Bill Lorrigan Construction
- Written by: Tom Faunce
- Produced by: Nick Randall
- Estimated reading time: 4 mins
In 1986, Bill Lorrigan decided to realize his dream and went into business for himself. After years of working in the construction industry, Lorrigan, with the help of his wife Barb, founded Bill Lorrigan Construction Inc. Based out of Reedsville, Wisconsin, Lorrigan Construction began as a small company and over the past 29 years has grown into a reputable design-build contractor specializing in agricultural, industrial and commercial construction.
Bill entered the construction industry 35 years ago as a laborer for a local construction company. “I told myself that I wasn’t going to be one of those guys who turns 65 and looks back and says I should have, would have and could have,” recounts Bill. With this mentality he learned everything he could about the industry until he was confident enough to set out on his own.
Currently Lorrigan Construction has 50 full time employees. Bill has integrated family members into the business to guide Lorrigan Construction into the future. Son Ryan Lorrigan, who has been involved with the company since his teens, is currently involved in estimating as well as commercial sales. Bill’s son-in-law Jesse Schuh is a project manager with Lorrigan Construction and helps with estimating. Schuh is a 2009 graduate of the Milwaukee School of Engineering (MSOE) where he studied Architectural Engineering with an emphasis on Structural Design.
With a portfolio of farms covering the state of Wisconsin, Lorrigan Construction is capable of handling any specialized agricultural needs. The Lorrigan team is skilled in creating milking parlors (robot operated, rotary, herringbone and parallel), freestall barns, manure pits and bunkers.
“We’ve built some 5,000 cow dairies,” says Bill. Included in the Lorrigan Construction portfolio of projects is Jerseyland Dairy, located in Sturgeon Bay, Wisconsin. The dairy farm includes a 16,000-square-foot-parlor and holding area and features a 72-cow carousel–style milking parlor.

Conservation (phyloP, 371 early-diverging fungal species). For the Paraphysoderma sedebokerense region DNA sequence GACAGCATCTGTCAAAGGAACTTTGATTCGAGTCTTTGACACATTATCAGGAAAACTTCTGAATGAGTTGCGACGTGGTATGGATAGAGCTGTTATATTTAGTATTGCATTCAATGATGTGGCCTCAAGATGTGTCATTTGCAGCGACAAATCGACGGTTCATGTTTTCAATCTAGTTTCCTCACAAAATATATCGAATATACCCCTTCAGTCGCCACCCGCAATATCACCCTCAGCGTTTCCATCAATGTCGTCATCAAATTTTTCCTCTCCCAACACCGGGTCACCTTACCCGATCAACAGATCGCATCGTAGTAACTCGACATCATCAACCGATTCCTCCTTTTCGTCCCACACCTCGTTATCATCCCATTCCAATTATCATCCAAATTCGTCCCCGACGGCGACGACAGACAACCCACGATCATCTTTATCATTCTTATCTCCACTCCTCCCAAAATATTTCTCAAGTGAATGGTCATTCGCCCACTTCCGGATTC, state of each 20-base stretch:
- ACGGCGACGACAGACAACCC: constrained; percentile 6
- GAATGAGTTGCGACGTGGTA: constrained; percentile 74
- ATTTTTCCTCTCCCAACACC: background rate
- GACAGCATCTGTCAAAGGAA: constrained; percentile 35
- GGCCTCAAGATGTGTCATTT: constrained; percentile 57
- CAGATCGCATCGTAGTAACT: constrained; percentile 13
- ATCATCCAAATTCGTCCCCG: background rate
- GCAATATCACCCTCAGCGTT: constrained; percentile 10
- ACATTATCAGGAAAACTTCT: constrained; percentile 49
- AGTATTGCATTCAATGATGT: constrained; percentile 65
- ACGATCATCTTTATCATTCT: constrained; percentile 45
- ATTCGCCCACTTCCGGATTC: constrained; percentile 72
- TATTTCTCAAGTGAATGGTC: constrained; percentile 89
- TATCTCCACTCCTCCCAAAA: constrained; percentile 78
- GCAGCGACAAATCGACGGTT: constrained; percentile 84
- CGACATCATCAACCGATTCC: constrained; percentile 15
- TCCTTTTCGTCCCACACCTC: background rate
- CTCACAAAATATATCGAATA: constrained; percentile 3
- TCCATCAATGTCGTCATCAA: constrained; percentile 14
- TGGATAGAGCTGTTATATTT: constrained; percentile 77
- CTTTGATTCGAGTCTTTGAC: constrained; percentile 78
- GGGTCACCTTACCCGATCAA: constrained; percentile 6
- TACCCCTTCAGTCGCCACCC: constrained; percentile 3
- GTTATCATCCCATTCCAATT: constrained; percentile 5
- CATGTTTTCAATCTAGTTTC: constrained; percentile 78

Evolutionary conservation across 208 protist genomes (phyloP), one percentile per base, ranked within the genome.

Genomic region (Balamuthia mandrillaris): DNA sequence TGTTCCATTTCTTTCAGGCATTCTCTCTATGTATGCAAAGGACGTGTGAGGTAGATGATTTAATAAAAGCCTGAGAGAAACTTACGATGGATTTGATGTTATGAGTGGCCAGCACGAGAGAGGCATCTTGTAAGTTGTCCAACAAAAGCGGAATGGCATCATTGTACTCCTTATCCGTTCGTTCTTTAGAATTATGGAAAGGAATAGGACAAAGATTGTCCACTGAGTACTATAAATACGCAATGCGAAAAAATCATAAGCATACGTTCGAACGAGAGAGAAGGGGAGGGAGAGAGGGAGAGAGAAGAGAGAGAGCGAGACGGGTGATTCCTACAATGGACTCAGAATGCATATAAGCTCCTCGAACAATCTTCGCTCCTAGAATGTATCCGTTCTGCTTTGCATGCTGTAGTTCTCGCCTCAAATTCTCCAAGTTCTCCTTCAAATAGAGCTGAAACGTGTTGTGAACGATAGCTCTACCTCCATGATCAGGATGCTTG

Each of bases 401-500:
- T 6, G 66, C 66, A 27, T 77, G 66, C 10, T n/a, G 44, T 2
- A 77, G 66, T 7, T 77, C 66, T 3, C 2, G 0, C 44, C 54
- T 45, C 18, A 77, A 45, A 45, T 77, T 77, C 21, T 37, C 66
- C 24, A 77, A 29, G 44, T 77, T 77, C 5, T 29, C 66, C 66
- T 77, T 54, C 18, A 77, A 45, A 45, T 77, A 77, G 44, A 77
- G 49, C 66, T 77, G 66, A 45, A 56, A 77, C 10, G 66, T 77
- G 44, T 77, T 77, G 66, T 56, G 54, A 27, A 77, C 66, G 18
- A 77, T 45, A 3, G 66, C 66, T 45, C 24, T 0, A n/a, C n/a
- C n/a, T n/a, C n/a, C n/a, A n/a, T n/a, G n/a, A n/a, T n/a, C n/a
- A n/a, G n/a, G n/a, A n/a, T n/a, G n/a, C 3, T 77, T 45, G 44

Pagel’s Ponderosa Dairy LLC, in Kewaunee County, also boosts a 72 cow rotary milking parlor and has been an ongoing customer since 2001. Lorrigan Construction has been part of their complex expansion by designing and constructing everything from the feed center and digester building to barns and office facilities. Currently Lorrigan Construction is working on Pagel’s newest venture which includes office expansion and a cheese production facility.
As a design-build firm, Lorrigan Construction self-performs the design, as well as concrete and steel for most of its projects. While it oftentimes depends on the location of the job, Lorrigan Construction will sub-contract work to carpentry, brick and HVAC contractors. ”Our relationships with our sub-contractors is very important,” notes Bill. “It can make or break a job.”
Lorrigan Construction also has its own fabrication shop. Bill feels this is one aspect that sets the company apart from others. “We actually perform our own fabricating work for our agriculture buildings in our own shop,” says Bill. “We do the work and then ship it to the job site from our own location. It really helps with scheduling when you fabricate it and ship it yourself.”
Recent commercial projects completed by Lorrigan Construction include a 12,000-square-foot airport hangar in Appleton, Wisconsin. The company also recently worked with Amerequip to construct a 100,000-square-foot office and manufacturing facility. The conversion was due to Amerequip expanding its workforce. “It was a real interesting project,” says Bill. “They had a groundbreaking ceremony which the governor himself attended, so that was pretty exciting.”
A thriving company
Building a company from the ground up and experiencing a successful 29 years is no small feat. As any small business owner is aware, the economic challenges alone are enough to discourage even the savviest entrepreneur. Bill takes pride in knowing that Lorrigan Construction has stood the test of time.
“A lot of companies didn’t make it when the economy took a big hit back in ’08 and ’09,” says Bill. “I’m proud to say we made it through that.” Bill states that sometimes survival means making tough decisions. “Sometimes you have to be the guy to make the tough decisions but all the employees who stuck with us through the tough times are still with us today.”
“It’s always nice to be able to see the final product when the work is complete,” says Bill. “It’s really great though to know that we’re keeping people employed. I get a lot of satisfaction out of knowing that the workers we employ are able to hold onto a decent paying job.” Bill says that there is an associate who has been employed by the company since it started in 1986. “He worked with me when I used to run a steel crew for another company. I decided to go out on my own and a week later he was there with me.”
Lorrigan Construction is projecting a 5 to 10 percent increase in business in the next few years. In 2016 the company will celebrate 30 years in business. Bill and the team are not planning a celebration just yet, but Bill says the company will do something to show appreciation for the longevity the loyal employees have fostered. As the anniversary approaches, Bill Lorrigan Construction Inc. will continue to evolve and innovate with the changing industry.
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